The monitoring sector includes the blood flow meter 16, the sensor probes 17, the pressure monitor 18, the temperature probe 25, the sampl~ng conduit 23, and the monitor display panel 33. The blood flow meter 15 can be a Biomedicus Bio-Probe Transducer, Model TX20P. The pressure monitor 18 can be a Digidyne pressure monitor, transducer and alarm system (commercially available from Renal Sy~tems, Minneapolis, MN). Blood gases (pH, Po2, pC02) are mea~ured by the sensor probes 17.
pH~ Po2~ pC02, Ca, K, and Na readings are displayed by LCDs on a monitor display panel 33. The monitor display panel 33 also contains LCD displays for blood temperature, fluid pressure, fluid flow and the water temperature in the heat pump 26.
The monitor display panel 33 displays warnin~ hts for loss of fluid pressure, blood temperature variance out~ide of the pre~cribed range, blood exchange pump failure, air pump failure, blood pump failure, ana low battery power. A bridge circuit (not shown) is provided to link outputs o~ the various sensors to their respective warning lights. In order to connect the Digidyne pressure monitor to the bridge circuit, the alarm portion of the Digidyne circuit iB disabled. The Digidyne circuit is also altered such that upper and lower pressure limits can be set independently. The monitor di~play panel 33 also has a ~witch that engages or disengages the pumpinq circuit, depending on whether the switch is set on "operation mode" or "stand-by mode", respectively.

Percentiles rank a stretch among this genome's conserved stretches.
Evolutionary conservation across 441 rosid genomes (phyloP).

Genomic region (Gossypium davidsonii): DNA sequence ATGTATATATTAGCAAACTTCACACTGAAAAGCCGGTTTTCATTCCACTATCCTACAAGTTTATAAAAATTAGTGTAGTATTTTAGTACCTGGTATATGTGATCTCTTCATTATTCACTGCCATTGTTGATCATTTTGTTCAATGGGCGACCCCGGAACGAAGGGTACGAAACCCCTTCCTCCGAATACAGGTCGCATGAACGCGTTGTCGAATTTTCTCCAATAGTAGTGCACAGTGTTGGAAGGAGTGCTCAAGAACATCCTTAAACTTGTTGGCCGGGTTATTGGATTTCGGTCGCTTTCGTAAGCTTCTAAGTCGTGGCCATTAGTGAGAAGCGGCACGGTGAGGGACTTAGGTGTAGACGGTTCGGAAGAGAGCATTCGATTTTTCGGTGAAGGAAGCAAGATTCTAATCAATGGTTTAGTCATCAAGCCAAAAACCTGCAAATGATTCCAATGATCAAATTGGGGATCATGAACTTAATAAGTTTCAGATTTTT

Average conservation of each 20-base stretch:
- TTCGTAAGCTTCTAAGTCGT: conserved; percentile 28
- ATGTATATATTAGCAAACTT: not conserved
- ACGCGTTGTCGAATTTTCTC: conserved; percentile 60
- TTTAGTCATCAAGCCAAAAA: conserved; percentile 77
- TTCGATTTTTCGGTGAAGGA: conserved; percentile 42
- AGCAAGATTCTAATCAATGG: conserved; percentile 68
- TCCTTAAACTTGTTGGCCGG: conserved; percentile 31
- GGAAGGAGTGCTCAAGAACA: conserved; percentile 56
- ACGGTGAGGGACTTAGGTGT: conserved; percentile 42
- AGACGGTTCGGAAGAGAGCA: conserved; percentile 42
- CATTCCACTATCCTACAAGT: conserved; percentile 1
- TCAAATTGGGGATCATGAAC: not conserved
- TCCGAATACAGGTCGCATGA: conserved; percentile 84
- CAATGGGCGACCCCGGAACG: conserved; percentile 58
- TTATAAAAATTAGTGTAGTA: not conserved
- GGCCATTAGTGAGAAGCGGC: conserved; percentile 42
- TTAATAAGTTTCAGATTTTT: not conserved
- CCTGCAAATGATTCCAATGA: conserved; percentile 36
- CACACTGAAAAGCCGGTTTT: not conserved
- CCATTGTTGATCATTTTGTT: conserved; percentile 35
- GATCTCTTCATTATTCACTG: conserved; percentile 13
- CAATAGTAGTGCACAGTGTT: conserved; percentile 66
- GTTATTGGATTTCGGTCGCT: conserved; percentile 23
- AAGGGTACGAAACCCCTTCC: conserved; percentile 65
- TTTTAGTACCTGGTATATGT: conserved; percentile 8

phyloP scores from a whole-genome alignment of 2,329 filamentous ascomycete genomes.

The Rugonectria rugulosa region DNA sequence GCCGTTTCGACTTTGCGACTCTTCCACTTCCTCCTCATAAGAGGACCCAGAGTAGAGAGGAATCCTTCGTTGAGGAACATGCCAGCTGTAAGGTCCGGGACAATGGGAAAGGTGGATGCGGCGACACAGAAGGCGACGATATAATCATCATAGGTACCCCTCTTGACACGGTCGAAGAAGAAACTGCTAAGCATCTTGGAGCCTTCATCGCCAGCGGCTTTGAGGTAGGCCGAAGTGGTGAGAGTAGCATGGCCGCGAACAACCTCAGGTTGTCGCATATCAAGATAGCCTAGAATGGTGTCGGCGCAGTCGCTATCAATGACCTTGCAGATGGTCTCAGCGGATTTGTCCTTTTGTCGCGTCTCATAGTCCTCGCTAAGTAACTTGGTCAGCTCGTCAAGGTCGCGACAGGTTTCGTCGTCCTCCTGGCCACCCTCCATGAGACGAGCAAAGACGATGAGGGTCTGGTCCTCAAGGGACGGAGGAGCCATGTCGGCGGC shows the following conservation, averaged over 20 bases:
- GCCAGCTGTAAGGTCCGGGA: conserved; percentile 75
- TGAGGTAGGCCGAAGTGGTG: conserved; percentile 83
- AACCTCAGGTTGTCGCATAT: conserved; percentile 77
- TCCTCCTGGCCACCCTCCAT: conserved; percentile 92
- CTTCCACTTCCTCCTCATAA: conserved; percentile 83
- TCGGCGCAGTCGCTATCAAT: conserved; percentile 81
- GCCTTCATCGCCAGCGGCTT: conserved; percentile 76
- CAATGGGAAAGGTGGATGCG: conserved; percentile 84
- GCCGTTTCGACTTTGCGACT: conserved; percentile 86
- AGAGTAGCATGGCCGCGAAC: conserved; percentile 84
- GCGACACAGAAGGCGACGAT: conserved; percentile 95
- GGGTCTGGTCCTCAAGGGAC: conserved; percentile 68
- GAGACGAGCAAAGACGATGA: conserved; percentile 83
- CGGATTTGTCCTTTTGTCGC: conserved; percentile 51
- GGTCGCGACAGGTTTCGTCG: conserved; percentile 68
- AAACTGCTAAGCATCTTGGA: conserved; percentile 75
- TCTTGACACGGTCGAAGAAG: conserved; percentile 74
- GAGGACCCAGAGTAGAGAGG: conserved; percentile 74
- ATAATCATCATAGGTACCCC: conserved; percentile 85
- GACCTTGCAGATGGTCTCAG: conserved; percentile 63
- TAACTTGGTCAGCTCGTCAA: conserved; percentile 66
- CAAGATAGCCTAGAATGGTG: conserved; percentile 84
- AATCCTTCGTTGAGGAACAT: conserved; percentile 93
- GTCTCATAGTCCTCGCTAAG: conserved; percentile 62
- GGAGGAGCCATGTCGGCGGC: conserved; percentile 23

The temperature control sector includes the heat exchanger 13 and the heat pump 26. In the preferred embodiment, blood temperature is controlled by t}e heat pump 26 which can be a DC-powered Seabrook water heater and pump, Model SMS-2000 (commercially available from Seabrook Labs, Cincinnati, OH).
The heat pump 26 provides water at a constant temperature, the water being interfaced with the blood circuit throu~h the heat exchanger 13. In the preferred embodiment, the heat exchan~er is a Dideco exchanger, Model 720 HELI05 (commercially available from Dideco, Englewood, CA~. Blood temperature i9 maintained at 32C
plus or minus 2 during operation o~ the invention.
The power ~ection can be actuated by appropriate means ~uch as either an integral AC power supply or a Ag-Zn Eagle Pitcher 12 volt battery, Model M~R 4352-7. Many other 12 volt batteries could be used in alternative embodiments. In the preferred embodiment, the battery may be recharged up to 15 times, a~ter which it would, typically, be replaced.
The operator may alternate between power ~ource~ 42 without adversely affecting the operation of the device.
The battery of the preferred embodiment i9 capable of providing 80 A/hour at 12 volts and approximately five hours of independent operation. The monitor display panel ~3 is shown as having a switch which allows the operator to chose between AC and DC power supply.
Example The following example demonstrates the operation of the preferred embodiment of the present invention.